NWED took place on Tuesday 23 June and is an annually celebrated event dedicated to inspiring women as engineers, scientists and technical leaders; recognising and celebrating their achievements in society.
At the University of Bath, we celebrated NWED by hosting a day-long event on campus for over 80 local secondary school female students. It was an excellent day in which the students listened to the University’s female engineering students and staff, engaged in group discussions and took part in activities such as lipstick making and tower building that demonstrated engineering’s wide range of applications across chemical engineering to civil engineering.
In 2011, Engineering UK reported that the main reason for the low number of women in engineering is girls’ GCSE choices in school. As academics and engineers, it is important we work with schools and colleges to encourage students to select the appropriate subjects for an engineering career, enabling young people to make properly informed decisions.
In light of this it is important we continue to keep inspiring the next generation of female engineers and provide them with opportunities to make those informed decisions. Whilst the main purpose of NWED is to support women to achieve their potential as engineers and leaders, the day is also aimed at rewarding excellence, encouraging and promoting the study and application of engineering, and also promote gender diversity and equality in the workplace.
In the Faculty of Engineering & Design at Bath, the Women in Engineering group and Student Women’s Engineering Society (WESBath) provides our aspiring female engineers with information and support, and showcases the numerous achievements of our female staff, students and alumni. The two groups have developed a teachers’ toolkit to help get more female students interested in engineering and have also created webpages that contain profiles, news, funding information, employment opportunities, resources and events that may be of interest to female school pupils.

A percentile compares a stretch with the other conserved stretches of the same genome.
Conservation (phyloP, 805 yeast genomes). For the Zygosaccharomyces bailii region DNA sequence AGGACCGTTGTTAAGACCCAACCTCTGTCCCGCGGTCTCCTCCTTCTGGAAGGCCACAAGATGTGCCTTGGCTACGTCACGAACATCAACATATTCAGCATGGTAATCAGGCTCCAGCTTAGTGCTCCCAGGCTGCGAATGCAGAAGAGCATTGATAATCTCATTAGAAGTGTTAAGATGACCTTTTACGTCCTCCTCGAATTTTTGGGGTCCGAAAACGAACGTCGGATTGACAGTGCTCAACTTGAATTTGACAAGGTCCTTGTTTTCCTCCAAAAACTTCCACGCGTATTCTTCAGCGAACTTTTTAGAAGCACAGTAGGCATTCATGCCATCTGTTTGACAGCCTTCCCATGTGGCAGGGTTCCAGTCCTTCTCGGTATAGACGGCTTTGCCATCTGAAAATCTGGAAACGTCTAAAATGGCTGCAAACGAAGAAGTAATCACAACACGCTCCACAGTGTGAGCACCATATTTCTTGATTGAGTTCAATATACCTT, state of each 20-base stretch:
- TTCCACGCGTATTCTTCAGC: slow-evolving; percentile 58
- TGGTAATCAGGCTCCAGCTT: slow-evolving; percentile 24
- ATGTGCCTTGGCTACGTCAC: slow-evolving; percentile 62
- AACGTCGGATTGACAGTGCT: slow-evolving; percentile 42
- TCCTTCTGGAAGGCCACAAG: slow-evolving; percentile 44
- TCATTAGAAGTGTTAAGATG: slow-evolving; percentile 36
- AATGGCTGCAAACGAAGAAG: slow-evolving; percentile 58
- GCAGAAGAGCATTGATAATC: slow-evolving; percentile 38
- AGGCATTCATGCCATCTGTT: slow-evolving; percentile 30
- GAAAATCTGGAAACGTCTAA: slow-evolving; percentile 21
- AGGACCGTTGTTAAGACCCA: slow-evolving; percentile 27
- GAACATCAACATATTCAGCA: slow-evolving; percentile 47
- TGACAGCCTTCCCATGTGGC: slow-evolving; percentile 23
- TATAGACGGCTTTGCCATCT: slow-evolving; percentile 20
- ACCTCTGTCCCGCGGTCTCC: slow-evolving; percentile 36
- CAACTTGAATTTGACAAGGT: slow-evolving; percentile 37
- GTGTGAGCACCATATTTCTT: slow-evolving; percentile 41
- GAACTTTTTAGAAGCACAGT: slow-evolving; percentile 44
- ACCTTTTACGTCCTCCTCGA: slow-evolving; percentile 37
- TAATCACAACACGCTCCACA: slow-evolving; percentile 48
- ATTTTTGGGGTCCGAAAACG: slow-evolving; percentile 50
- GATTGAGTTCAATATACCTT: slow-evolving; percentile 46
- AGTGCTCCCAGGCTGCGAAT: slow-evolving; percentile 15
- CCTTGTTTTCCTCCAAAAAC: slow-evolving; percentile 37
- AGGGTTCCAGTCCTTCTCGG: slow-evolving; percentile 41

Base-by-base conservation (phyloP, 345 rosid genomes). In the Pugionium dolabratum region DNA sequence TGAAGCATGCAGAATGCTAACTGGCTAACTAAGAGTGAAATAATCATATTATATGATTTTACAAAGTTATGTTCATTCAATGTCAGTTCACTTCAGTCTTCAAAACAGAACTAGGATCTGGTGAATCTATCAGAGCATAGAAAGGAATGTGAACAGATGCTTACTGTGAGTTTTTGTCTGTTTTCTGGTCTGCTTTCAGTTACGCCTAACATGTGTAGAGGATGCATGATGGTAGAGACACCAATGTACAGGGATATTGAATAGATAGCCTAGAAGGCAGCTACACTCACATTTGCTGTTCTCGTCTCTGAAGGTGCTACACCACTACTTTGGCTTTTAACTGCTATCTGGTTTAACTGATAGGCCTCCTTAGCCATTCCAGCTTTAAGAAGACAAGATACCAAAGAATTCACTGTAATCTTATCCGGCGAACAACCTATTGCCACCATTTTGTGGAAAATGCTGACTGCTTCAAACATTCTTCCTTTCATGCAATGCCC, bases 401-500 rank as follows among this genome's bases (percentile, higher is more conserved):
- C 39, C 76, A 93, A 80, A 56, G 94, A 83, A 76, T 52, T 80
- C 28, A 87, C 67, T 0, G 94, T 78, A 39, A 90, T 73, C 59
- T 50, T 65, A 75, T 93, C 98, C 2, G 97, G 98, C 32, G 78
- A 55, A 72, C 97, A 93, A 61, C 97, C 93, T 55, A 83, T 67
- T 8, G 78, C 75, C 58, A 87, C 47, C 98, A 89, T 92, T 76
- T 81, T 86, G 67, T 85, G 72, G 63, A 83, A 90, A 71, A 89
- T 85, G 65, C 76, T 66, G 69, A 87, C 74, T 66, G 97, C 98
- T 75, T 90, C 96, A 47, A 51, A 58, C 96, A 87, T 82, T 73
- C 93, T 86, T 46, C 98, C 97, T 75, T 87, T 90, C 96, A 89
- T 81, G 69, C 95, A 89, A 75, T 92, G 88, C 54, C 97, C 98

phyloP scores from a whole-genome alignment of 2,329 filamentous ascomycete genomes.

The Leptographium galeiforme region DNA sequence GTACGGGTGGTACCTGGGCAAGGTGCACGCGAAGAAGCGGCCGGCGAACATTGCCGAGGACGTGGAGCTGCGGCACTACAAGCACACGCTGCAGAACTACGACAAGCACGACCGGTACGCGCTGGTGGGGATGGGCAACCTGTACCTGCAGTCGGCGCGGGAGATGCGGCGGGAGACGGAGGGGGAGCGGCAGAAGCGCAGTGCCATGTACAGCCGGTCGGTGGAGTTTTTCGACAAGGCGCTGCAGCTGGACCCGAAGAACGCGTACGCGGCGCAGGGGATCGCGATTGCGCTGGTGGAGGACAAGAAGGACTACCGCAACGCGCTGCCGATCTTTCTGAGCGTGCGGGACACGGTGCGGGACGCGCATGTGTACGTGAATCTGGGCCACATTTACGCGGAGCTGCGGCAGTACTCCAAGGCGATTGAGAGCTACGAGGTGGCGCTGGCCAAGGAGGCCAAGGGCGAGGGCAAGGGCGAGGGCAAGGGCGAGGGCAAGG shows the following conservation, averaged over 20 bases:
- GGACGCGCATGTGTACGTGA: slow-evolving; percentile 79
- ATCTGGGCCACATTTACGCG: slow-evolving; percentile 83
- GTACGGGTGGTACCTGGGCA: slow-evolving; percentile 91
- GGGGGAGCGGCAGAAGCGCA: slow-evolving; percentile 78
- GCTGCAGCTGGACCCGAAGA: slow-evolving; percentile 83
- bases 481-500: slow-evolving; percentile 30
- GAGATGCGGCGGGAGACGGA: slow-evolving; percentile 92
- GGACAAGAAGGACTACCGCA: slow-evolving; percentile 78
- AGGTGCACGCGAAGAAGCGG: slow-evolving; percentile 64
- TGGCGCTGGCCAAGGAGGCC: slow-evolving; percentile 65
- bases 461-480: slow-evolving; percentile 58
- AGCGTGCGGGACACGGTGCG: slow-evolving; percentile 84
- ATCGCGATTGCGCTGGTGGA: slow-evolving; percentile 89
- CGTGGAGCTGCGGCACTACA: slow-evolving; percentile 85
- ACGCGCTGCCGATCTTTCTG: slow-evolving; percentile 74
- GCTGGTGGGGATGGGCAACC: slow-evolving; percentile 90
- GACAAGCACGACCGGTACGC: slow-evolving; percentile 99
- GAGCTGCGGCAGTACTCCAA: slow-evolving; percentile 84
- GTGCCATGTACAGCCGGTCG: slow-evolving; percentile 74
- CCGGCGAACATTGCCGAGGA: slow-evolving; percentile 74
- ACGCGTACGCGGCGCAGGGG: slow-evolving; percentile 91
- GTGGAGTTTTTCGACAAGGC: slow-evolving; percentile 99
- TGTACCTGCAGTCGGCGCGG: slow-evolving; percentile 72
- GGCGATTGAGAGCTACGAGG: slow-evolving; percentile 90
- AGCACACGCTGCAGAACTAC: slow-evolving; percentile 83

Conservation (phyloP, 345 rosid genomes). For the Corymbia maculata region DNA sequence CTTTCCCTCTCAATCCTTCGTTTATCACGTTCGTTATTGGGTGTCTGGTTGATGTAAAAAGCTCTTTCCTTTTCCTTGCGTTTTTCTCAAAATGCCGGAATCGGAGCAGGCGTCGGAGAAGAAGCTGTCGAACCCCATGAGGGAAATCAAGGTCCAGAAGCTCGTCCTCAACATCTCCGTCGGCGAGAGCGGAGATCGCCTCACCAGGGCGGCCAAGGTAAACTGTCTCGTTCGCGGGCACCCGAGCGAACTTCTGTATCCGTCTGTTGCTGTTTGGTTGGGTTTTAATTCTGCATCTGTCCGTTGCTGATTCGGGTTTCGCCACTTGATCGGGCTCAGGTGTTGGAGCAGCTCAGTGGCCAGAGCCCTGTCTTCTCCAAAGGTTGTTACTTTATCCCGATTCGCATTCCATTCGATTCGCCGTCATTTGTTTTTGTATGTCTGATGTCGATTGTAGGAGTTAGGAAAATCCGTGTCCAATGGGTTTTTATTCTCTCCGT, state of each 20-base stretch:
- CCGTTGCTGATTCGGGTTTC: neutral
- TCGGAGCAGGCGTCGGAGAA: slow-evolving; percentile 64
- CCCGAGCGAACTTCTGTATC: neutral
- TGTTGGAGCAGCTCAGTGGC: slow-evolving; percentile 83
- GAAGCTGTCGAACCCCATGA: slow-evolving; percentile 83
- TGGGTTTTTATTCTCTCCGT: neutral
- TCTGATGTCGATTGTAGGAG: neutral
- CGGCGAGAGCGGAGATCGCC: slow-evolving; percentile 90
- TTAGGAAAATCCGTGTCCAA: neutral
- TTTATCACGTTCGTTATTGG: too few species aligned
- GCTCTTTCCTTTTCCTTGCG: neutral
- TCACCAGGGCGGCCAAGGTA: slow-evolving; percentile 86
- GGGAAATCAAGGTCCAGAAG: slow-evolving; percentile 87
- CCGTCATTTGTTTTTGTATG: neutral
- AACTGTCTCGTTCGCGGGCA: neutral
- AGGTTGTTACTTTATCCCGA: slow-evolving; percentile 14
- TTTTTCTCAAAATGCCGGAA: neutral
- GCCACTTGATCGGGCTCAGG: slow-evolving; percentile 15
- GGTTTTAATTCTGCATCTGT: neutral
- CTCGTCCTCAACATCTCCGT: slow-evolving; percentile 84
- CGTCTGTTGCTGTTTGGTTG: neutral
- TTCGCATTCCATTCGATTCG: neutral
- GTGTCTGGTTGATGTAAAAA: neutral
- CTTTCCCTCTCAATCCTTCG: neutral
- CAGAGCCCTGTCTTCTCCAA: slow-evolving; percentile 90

According to the WES 2014 statistics, the UK has the lowest percentage of female engineering professionals in Europe and 3.4 per cent of engineering and manufacturing apprentices are females. Even in occupations where women have a long history of access, they remain under-represented at the top; in Higher Education, women accounted for a quarter of full-time lecturers, but just ten per cent of females were Professors.
Engineers are in great demand across a variety of different fields from industry to academia. At Bath, we train our engineers in a range of hard and soft skills to make them highly employable with skills such as: problem solving, effective communication, team-working and leadership, project and time management, research and design.
Engineers play a key part in such a wide range of industries. We produce medicines, we build houses, we construct planes, and we develop equipment that is used in people’s everyday lives. As a chemical engineer I really enjoy working closely with industry and I believe that regardless of gender, if you have the ambition and drive you can create your own success in engineering.
For me, both teaching engineering and also being an engineer is very rewarding especially when you see your ideas, research and designs turn into products and processes
Semali Perera is a Professor of Chemical Engineering, Department of Chemical Engineering at the University of Bath.